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Santiago Island, the Galapagos Islands

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Planning your Galapagos expedition cruise: how to choose your vessel

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Galapagos Islands

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By Audley specialist Michael

Out of all my time in the Galapagos, one moment stands out for me. We were crossing open waters and I was lying on my back on the boat’s top deck, making a video of the frigate birds flying above. Suddenly, one swooped down low, just inches from my face, making me jump. It was a reminder that the wildlife is uninhibited here; even on board a boat, surrounded by ocean, you’re not in your own world.

Expedition cruises are, for me, the best way to experience the Galapagos archipelago — although other options exist if you prefer to be based on terra firma. In this article, I cover the questions you need to ask yourself when considering your cruise options.

What is your preferred vessel size?

Small, medium or large?

Cruise yacht at anchor in the Galapagos

Cruise yacht at anchor in the Galapagos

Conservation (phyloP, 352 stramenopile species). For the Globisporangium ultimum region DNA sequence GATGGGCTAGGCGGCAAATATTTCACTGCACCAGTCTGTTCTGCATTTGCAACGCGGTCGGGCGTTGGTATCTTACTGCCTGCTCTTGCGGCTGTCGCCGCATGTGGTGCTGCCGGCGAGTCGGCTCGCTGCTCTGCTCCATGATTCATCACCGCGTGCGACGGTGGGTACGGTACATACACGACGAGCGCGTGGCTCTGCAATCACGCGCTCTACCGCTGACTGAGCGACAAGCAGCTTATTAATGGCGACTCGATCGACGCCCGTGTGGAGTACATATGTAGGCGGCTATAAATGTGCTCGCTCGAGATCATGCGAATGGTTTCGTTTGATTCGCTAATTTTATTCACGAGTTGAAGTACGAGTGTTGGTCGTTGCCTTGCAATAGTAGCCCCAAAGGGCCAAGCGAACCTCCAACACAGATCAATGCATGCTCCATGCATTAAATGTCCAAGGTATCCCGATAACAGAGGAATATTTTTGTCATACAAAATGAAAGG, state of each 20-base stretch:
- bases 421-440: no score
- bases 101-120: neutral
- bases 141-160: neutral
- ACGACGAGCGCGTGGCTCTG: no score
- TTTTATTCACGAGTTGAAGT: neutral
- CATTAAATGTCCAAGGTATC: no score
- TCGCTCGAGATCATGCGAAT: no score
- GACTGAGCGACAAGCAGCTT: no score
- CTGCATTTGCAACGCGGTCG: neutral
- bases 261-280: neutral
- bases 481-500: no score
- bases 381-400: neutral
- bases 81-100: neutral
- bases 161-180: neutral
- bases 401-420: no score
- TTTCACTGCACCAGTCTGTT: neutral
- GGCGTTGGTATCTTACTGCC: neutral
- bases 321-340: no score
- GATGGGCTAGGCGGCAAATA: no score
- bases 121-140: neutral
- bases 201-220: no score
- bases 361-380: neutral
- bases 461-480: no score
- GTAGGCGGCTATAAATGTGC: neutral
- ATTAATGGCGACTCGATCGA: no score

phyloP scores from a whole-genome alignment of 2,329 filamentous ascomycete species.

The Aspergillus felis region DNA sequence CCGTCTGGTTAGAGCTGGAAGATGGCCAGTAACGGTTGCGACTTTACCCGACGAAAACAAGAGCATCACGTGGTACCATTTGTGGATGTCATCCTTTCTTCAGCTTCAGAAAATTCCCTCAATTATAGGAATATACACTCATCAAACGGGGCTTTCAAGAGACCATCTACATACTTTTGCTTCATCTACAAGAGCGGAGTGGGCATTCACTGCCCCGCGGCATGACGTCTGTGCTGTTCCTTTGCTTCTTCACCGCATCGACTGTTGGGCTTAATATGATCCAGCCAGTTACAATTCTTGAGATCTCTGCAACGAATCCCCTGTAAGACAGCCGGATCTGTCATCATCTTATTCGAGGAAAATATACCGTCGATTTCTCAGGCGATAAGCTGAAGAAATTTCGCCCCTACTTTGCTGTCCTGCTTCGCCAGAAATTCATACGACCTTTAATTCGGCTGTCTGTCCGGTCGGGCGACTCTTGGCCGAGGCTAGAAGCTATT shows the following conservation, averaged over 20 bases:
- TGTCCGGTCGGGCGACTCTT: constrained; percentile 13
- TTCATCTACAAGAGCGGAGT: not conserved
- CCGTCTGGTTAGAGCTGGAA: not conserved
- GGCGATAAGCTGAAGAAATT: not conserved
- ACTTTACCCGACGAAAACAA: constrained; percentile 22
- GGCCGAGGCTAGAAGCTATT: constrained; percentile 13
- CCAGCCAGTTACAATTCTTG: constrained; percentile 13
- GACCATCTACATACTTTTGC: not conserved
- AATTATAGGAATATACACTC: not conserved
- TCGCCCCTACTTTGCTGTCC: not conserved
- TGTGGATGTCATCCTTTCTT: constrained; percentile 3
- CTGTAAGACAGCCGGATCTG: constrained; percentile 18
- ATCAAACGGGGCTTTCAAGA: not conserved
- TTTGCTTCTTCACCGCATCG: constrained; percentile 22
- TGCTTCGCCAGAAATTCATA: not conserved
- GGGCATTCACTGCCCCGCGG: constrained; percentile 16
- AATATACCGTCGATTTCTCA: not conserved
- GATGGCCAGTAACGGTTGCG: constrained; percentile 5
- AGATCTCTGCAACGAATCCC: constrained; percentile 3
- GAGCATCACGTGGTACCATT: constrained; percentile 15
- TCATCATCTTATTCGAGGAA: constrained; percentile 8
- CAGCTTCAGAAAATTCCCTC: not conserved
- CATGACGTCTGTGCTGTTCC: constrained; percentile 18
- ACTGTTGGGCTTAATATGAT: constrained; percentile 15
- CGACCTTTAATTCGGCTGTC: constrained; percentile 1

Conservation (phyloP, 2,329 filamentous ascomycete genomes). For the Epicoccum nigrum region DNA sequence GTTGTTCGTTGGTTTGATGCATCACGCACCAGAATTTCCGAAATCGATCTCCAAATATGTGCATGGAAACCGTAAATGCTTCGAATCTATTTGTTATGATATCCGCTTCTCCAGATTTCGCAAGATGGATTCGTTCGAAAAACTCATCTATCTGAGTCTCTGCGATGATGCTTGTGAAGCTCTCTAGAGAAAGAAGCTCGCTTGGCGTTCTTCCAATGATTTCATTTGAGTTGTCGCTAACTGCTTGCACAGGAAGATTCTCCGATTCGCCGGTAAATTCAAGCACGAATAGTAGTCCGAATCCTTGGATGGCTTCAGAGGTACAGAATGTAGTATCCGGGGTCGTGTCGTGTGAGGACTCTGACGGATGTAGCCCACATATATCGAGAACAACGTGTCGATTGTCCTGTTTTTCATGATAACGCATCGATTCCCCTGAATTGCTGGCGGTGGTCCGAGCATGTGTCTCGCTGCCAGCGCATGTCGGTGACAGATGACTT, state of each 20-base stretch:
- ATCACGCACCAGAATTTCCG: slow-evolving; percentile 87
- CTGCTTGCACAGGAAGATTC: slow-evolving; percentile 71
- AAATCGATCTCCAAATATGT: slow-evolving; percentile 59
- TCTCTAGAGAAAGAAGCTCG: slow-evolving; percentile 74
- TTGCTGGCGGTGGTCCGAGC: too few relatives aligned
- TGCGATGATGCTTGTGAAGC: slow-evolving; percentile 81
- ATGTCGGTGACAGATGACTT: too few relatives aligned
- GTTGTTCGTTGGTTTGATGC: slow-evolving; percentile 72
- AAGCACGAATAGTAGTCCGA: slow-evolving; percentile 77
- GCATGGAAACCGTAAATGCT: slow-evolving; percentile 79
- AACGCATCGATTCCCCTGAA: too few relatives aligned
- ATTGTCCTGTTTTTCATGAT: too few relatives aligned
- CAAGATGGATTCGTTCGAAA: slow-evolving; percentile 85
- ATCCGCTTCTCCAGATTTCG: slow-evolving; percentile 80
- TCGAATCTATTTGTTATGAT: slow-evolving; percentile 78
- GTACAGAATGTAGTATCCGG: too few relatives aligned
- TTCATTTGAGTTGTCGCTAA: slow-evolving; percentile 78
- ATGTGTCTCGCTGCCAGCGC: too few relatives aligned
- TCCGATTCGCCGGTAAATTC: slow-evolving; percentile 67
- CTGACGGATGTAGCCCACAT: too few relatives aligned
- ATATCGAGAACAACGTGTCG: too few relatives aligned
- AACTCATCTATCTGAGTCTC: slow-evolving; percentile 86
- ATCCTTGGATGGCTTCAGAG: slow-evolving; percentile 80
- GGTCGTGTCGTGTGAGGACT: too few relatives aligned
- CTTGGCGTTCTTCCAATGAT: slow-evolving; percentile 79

Small vessels carry 12 to 20 passengers, medium 24 to 48, and large 90 to 100 at most.

Small vessels are ideal when you want to meet like-minded people, as over the course of your cruise you’ll inevitably become a close-knit bunch. If you’re a solo visitor (as I have been), they’re a good option, as everyone sits communally at mealtimes.

Medium vessels offer a good compromise between the intimacy of a smaller vessel and the anonymity of a larger one. You have more opportunities to find a quiet spot on deck and have time to yourself. They’re also a good mid-ground if you’re a little less confident about sea travel, as they offer more stability in the water.

Silver Galapagos, Galapagos Islands

Silver Galapagos (100 passengers)

As you’ll see from the number of passengers, a ‘large’ vessel in the Galapagos is hardly gargantuan. They can be a good choice for families, as you’re more likely to encounter family groups. Many have built-in stability ballasts, so seasickness is less likely to be a problem. Large vessels typically offer more amenities and activities on board as well.

It’s worth knowing, too, that a larger vessel doesn’t inhibit access to any islands — most islands are uninhabited and don’t have docks. All vessels, regardless of size, will moor offshore, and you’ll journey to the islands in Panga boats.

I’d rather be land-based

It’s possible to explore the Galapagos without staying on a boat. You can base yourself in one of the main towns (most likely Puerto Ayora on Santa Cruz) and take day trips to different islands. Alternatively, you can island-hop, dividing your stay over two or three islands. Bear in mind you’ll still need to travel by speedboat to explore most sites.

Land iguana, Santa Cruz Island

Land iguana, Santa Cruz Island

How long do you want to go for?